The Business Corner: It’s Black History Month – we need larger minority contracts to reduce racial wealth gap

The Business Corner

For this special edition of The Business Corner, we are looking closely at how increasing the size of minority contracts would reduce the racial wealth gap.

As African-Americans, or Black, individuals and families, we have made some strides to increasing wealth in the recent years, but the racial wealth gap continues to increase, according to a report from the Brookings Institute

According to that research, median Black wealth increased from $27,970 to $44,890 between the period of 2019 to 2022. However, in 2022 the median wealth was approximately “$62,000 for non-white Latino or Hispanic households” and $285,000 for white households”.

We need to work harder to identify solutions. In speaking with other Black business owners as well as some of our local elected leaders, it is clear we need higher contracting opportunities to increase the wealth for minority households.

Issues landing contracts 

According to research from Pew, most “Black-owned businesses have relatively small payrolls. Roughly two-thirds (66%) had fewer than 10 employees in 2020; 14% had 10 to 49 employees and just 3% had 50 or more” employees. 

Likewise, Forbes says there are approximately 3.12 million Black-owned businesses, while 3 million of them do not have any additional employees other than the owner. We simply need to do more to help Black-owned businesses thrive. 

As I have noted before, sufficient revenue and profits are necessary to invest in a business, which includes hiring employees and growing to reach higher levels of sales revenue.

Instead of fighting for nominal subcontracting dollars, which leads to a race to the lowest price and questionable quality, we need to identify and prioritize prime contracting opportunities where total price is not the controlling factor for the decision-maker.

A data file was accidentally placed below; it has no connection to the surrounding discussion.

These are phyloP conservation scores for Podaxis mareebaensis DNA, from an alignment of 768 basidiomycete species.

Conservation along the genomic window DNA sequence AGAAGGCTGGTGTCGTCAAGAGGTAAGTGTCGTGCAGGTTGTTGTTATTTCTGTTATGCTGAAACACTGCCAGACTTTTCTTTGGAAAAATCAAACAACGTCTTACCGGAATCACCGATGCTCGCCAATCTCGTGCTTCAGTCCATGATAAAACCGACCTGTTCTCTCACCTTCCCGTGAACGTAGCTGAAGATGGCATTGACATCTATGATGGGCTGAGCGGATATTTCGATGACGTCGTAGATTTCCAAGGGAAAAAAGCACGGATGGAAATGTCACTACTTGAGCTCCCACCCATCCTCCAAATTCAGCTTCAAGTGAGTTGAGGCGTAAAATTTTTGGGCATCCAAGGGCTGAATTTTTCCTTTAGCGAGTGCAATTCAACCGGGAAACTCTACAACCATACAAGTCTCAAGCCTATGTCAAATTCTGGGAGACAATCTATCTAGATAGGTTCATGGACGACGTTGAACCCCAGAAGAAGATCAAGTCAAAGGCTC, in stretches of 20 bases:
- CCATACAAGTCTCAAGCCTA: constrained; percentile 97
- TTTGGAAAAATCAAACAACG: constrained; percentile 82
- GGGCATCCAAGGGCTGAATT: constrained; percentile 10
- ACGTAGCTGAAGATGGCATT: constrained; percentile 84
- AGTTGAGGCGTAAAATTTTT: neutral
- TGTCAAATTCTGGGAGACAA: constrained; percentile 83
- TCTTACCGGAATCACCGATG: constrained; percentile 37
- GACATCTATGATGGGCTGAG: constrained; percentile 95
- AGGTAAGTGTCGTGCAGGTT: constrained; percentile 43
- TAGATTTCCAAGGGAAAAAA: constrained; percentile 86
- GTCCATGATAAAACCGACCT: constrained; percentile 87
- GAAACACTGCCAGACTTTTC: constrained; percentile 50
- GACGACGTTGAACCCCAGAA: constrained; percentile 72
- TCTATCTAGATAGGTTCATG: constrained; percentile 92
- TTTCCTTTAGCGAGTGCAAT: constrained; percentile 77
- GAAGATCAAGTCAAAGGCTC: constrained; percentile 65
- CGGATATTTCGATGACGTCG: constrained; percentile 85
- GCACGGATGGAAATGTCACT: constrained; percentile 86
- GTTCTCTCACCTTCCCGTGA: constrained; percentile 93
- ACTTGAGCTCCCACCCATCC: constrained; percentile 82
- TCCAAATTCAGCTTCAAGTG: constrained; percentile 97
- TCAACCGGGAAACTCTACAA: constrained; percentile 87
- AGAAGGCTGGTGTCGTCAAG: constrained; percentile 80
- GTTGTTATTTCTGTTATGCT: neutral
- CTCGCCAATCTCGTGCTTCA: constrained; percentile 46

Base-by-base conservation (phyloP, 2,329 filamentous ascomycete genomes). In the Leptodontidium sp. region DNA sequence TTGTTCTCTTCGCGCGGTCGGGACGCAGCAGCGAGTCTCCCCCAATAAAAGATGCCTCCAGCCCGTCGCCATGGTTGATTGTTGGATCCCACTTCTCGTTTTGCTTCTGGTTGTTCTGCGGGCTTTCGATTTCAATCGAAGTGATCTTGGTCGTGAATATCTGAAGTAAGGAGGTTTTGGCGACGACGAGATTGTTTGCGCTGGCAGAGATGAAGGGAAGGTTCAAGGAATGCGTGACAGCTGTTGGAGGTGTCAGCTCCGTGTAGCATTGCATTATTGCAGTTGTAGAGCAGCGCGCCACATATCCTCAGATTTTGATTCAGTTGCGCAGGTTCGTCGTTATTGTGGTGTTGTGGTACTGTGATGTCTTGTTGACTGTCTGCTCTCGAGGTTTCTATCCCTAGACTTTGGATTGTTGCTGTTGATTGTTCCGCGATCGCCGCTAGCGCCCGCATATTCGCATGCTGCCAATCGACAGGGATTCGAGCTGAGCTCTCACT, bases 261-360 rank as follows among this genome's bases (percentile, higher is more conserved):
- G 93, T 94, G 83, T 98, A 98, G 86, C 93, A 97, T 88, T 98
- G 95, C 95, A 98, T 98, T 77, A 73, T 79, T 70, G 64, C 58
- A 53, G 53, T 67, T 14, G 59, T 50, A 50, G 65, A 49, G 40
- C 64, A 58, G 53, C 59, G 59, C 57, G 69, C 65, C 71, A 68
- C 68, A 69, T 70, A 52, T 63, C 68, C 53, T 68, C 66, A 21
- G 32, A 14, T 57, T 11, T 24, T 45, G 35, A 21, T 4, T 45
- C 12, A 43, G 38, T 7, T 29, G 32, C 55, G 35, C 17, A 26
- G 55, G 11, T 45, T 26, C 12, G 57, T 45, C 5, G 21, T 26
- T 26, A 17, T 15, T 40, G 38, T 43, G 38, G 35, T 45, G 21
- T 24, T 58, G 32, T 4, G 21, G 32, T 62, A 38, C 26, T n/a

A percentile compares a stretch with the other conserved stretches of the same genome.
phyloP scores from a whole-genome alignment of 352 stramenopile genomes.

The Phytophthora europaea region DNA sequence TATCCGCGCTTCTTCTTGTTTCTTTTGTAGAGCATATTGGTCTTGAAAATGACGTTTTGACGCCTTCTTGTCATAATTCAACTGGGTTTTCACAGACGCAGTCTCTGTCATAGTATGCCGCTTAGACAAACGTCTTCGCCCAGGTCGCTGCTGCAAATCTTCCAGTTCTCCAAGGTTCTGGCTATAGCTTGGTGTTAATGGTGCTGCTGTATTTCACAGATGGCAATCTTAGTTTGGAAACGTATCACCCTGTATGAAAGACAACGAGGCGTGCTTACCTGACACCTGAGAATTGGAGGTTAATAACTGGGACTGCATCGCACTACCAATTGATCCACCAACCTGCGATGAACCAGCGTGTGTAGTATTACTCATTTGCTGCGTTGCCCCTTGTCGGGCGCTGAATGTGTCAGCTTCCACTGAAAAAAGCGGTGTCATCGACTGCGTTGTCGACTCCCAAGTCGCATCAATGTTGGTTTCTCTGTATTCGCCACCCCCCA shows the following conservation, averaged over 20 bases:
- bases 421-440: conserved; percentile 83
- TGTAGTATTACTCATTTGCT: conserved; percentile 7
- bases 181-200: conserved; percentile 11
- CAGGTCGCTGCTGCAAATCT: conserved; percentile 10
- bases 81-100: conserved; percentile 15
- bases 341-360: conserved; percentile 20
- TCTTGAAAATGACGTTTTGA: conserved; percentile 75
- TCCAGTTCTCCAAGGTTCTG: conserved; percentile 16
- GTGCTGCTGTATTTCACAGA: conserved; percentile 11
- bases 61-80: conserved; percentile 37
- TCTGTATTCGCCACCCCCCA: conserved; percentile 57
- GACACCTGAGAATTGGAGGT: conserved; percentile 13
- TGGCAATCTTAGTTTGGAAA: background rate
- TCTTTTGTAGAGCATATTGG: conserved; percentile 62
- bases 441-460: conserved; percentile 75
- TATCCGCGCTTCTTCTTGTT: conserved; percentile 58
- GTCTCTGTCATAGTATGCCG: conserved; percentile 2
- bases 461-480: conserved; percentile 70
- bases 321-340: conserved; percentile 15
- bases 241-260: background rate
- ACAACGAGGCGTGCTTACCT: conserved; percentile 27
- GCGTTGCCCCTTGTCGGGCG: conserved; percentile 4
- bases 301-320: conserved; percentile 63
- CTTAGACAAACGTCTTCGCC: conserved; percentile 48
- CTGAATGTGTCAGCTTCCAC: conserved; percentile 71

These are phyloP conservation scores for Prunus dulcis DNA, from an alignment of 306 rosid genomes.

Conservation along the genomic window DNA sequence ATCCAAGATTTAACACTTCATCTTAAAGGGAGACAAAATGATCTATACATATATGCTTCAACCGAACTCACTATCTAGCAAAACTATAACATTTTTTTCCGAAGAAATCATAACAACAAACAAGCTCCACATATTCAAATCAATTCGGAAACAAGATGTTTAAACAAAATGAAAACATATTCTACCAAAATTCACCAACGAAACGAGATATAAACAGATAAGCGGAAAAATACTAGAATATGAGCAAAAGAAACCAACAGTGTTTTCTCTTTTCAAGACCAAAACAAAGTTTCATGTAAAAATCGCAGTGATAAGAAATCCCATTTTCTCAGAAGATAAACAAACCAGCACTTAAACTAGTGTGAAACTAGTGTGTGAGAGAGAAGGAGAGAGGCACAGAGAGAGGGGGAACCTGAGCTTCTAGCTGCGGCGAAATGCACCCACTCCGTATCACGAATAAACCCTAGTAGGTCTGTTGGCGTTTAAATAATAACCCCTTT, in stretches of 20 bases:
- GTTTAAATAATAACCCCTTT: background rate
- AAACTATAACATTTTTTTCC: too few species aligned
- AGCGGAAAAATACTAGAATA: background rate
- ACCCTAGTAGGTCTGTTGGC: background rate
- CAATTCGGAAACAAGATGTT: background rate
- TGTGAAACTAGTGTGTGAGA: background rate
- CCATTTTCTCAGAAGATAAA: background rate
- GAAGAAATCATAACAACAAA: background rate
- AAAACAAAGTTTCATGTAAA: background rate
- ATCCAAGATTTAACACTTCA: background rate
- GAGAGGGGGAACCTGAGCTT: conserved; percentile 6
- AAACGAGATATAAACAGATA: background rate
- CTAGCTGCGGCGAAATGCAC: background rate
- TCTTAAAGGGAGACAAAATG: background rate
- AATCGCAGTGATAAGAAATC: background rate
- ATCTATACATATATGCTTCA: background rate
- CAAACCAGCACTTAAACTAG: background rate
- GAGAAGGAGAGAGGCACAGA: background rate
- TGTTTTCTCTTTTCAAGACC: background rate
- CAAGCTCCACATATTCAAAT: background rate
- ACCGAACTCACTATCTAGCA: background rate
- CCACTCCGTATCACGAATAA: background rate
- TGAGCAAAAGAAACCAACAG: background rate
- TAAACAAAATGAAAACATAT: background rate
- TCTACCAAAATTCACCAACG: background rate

With additional profits, Black-owned businesses can grow the wealth of Black families in the Philadelphia region, and elsewhere. It does not make sense that Black people make up approximately 39.6% of the population here in Philadelphia, but simply lack the wealth of our counterparts from other races.

The truth is we need $500,000, $1 million, $3 million, and higher contracting opportunities for Black businesses. It is also important that the contracting entity (i.e., a large corporation, state, or local entity) does not exert an inordinate amount of pricing pressure during negotiations at a level that it would not for any other prime contractor. 

Simply put, a $2 million contract that would be $3 million, or $3.5 million, for an owner who is not a minority is not as helpful as one would think. Black business owners need to price competitively, but that does not mean ignoring the potential profit or discretionary sales revenue from a particular opportunity.

Maybe its additional offerings support technical assistance and other entrepreneurship assistance programs which can provide in the future. Because of the historic lack of opportunity for Black businesses, many of the owners do not feel comfortable sticking to a firm price because they are simply happy to have the opportunity.

But marketing is vital to obtaining a fair price for a product or service. Positioning is something many businesses need to work on as well as an economic analysis of opportunities in the marketplace.

Black business owners can’t afford a $500,000 contract with $10,000 in profit. Rather, they need to look at what competitors are making and work to position their company alongside, or above, those organizations in terms of quality, price, etc.

As we reflect this month on Black history, take a moment to think about your future goals as Black business owners. If you are an executive at a large corporation, perhaps it would make sense to review your contracting practices and ensure that Black business owners have a fair shot at a contract with an appropriate number of profits.

Without economic opportunity that is equal for everyone, we cannot truly make progress. That would lead to a repeat of some of the history in this nation, where we have been marginalized and forgotten.

It is great we have a seat at the table. I just want to be able to pay the bill when it comes after this meal.

Teresa M. Lundy is the principal and founder of TML Communications, the award-winning strategic public relations, crisis communications, and community engagement firm serving corporations, nonprofit organizations, and government agencies. Follow Teresa on Twitter @TeresaMLundy.